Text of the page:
In certain instances, as with nylon tricot, the drive surface is heated and transfers heat into the material in region A to prepare it for treatment. After treatment it is desirable to continue application of the heat to set the material in its new form.
Referring to FIG. a (which is adjacent FIG. 12 in the drawings) principal forces which are apparently acting upon the material in the embodiment of FIG. 5 are illustrated. Force F, represents the impact of the material against the column of compressed material at the point of initial treatment. This force is generated through the gripping of the material by the driving surface at points preceding point 0, these forces being transmitted through the uncompressed material. F represents the further driving force attributable to the portion of the driving surface in the region of point 0. It represents the fact that the gripping effect of the drive surface upon the material must be overcome by the retarded column of compressed material in order for compressive treatment to commence and for the drive surface of the roll to slip freely forward under the compressed column. F; has a slight upward component representing the upward wedging effect of the gripping projections of the roll surface as they slide forward.
F represents the confining forces exerted by the confining surface 12. The compressed column of material has a tendency to expand in all directions, an effect which cari be considerable when the material being treated has a resilient consistency. F;, has a slight rearward component representing the drag effect. The smoothness of the confining surface (e.g., roughness less than 20 RMS) and its low coefficient of friction, assisted e.g., by a teflon impregnation, help to keep this drag effect small.
Throughout the exposure of the material to the moving drive surface there is a slight tendency for that surface to pull the material forward, represented by force F This pull is a function of the pressure with which the material presses against the drive surface. As indicated above, e.g., in the discussion of keeper 26, this pressure can be very light, keeping force F, small.
When the compressed column moves from under end 23 of the confining surface, it expands and immediately engages the rough retarding surface 14, whereupon a significant retarding force is applied along that surface. The localized retarding forces at points along the retarding surface are represented by F while the cumulative efiect of the retarding surface downstream beyond that shown is represented by F In this connection it is to be noted that because the retarding surface is essentially non-extensible in the machine direction, its projections remain stationary under the force exerted by the moving material and prevent non-uniform retarding patterns or bunching to occur; this feature also causes the force applied to the projections to produce an upward turning couple, i.e., a forward force on the projection produced by the material, and an equal reaction force acting rearward along the thickness of the emery, this tendency being yieldingly resisted by a vertically resilient support. Note that this turning tendency varies during treatment and produces a self-adjusting effect to provide uniform treatment.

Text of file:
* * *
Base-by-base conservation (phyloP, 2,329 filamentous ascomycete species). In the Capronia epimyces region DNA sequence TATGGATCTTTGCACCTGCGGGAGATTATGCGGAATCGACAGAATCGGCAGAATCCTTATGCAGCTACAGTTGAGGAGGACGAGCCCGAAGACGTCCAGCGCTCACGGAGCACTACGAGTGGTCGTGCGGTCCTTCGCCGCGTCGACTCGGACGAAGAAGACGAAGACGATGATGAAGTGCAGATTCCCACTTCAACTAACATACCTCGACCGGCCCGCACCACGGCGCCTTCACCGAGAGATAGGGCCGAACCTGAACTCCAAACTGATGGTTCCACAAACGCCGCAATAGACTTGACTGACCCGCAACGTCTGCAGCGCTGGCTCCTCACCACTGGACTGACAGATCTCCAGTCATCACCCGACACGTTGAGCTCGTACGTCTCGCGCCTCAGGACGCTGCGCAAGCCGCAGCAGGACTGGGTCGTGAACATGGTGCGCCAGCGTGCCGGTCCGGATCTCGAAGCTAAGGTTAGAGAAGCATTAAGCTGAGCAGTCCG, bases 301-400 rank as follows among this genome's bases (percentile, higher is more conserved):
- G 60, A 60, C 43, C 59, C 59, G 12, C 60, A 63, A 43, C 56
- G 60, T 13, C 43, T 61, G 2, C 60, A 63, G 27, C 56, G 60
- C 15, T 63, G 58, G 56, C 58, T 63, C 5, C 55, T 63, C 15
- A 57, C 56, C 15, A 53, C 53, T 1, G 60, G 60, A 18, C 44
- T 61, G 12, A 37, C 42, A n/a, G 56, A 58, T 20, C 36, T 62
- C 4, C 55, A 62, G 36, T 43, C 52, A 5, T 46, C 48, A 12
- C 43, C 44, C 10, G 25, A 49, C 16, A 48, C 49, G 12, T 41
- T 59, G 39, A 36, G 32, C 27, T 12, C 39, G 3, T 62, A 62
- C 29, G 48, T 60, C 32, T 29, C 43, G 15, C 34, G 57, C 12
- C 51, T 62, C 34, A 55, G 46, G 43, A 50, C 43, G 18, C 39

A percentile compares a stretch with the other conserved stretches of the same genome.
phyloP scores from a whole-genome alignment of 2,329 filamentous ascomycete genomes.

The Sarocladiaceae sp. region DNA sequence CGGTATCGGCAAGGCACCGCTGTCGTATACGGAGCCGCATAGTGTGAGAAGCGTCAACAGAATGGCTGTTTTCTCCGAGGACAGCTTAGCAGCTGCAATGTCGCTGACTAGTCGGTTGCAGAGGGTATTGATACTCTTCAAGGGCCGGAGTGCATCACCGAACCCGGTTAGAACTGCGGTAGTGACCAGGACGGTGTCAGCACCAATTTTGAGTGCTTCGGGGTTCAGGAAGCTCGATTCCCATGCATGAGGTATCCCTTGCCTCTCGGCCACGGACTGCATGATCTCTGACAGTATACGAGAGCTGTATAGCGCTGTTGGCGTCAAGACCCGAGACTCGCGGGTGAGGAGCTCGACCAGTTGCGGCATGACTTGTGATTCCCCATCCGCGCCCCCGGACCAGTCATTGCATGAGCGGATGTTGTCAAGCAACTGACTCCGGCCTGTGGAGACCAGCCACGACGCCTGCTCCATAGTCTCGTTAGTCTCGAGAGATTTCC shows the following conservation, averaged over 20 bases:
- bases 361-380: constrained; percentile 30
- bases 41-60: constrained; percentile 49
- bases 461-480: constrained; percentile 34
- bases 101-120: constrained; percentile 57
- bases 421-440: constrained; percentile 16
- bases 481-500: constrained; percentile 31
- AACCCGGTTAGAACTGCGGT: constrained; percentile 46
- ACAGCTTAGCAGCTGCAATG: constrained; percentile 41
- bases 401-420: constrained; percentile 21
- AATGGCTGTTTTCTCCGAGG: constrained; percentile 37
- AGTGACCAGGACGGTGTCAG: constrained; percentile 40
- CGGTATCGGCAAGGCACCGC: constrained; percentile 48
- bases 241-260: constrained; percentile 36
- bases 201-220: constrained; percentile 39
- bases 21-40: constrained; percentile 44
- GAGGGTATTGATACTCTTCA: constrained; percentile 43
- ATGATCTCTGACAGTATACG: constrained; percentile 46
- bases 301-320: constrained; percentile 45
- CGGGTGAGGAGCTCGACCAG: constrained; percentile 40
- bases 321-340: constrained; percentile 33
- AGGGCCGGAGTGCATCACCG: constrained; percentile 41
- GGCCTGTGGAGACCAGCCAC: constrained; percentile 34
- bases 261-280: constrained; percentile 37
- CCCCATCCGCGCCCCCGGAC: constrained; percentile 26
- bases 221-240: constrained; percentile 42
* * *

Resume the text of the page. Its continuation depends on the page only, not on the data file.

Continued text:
It is found that with the shortness of the treatment zone as mentioned (region B, FIG. 1), the forces can act together to dramatically alter the structure of the material, the degree of treatment varying with the selection and relationship of the various elements. With curved drive surfaces it is to be noted that the limited arcuate extent of the region B assures that the major forces applied by the drive surface preceding or at the point of initial treatment 0 are substantially aligned with the passage under the rough retarding surface, and thus can more readily cause the material to move therethrough without buckling.
In increasing order of the degree of treatment the following retarding surfaces have been employed in the arrangement of FIGS. 5 and 5a for treatment of knitted and other textiles, all of these retarding members being emery cloth sold by Behr Manning of Troy, New York, under the tradename Metalite, having a thickness on the order of 0.010 inch.
description RMS new RMS in use crocus cloth (polishing -130 90-110 cloth with fine abrasive grit) 500 J 200-240 -200 400 J 270-300 230-270 320 J 300-500 230-280 These roughness readings were made with a profilimeter on the abrasive side of these materials, the side which is ordinarily disposed against the material. Durable fabric of essentially inelastic qualities may itself be used. as a retarding surface; one such demonstration employed a tightly woven mesh fabric having a profilimeter reading of 450-650 new, 400-450 used. Metal screening and other materials having the requisite gripping characteristics may also be used.
Another point worthy of mention is the discovery that used emery surfaces which appear worn-out in fact have a very desirable effect and are actually preferred. When new emery surface is employed it is preferable to pre-treat the retarding surface by rubbing toilet tissue or other fibrous material on the emery, to leave a deposit of tiny fibers. We are not fully sure why this has good results, but it is believed that the fibers duplicate the condition, for new emery, of the emery in use, where certain free fibers serve somewhat as a lubricant over the roughest portions of the surface. The lubrieating effect of retained fibers is demonstrated especially in the small region where the emery bends about the end of the primary member. It is usually preferred to have the emery surface lie parallel to the drive surface or to slightly diverge all along its effective length. But in order for the emery to reach its initial point of effectiveness at the desired height, it usually must be